Sometimes also one of their medicine men will say that the whole country is ill and that a game of cross is needed for its cure. It is not necessary to say more. The news incontinently spreads everywhere. The chiefs in each village give orders that all the youths shall do their duty in this respect, otherwise some great calamity will overtake the country.
players" preventing the one who "catches the ball from throwing it off with a long direction." Bossu [Footnote: Travels through that Part of North America formerly called Louisiana, by Mr. Bossu, Captain in the French Marines. Translated from the French by John Hemhold Forster, London, 1771, Vol. I, p. 304.] says, "they are forty on each side," while Bartram [Footnote: Travels through North and South Carolina, etc., by William Bartram, Philadelphia, 1701, p. 508.] says, "the inhabitants of one town play against another in consequence of a challenge." From this it would seem that among those Indians, as at the North, the number of players was governed only by the circumstances under which the game was played.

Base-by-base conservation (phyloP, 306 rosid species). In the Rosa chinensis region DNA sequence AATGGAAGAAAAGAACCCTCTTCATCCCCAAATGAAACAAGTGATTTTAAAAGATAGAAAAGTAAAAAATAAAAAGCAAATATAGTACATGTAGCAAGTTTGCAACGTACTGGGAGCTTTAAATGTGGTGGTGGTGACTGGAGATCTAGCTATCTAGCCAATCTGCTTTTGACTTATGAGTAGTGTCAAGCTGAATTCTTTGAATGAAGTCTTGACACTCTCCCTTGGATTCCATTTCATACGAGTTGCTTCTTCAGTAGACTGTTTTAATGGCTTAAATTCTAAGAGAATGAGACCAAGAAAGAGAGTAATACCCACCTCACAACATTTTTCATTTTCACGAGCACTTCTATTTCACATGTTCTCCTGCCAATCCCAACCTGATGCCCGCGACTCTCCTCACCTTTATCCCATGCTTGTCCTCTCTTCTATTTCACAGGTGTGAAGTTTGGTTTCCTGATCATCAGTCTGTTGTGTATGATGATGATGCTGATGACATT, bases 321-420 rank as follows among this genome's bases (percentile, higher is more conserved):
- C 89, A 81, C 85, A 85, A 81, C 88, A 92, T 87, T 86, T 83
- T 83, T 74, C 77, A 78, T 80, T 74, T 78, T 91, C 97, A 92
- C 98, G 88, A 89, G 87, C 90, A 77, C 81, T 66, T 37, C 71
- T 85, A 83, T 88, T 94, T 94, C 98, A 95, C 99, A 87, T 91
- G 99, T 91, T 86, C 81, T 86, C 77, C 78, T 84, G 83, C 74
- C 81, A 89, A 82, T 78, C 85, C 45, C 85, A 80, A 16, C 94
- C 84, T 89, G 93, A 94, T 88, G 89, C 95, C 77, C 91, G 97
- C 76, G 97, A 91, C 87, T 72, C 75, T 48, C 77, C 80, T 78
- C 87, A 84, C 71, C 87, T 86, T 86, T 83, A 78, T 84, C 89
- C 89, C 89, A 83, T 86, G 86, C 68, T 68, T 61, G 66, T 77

The ball, originally of wood, [Footnote: La Potherie, Vol. II, p. 126; Perrot, p. 44.] was replaced by one made of deer skin. Adair gives the following description of its manufacture: "The ball is made of a piece of scraped deerskin, moistened, and stuffed hard with deer's hair, and strongly sewed
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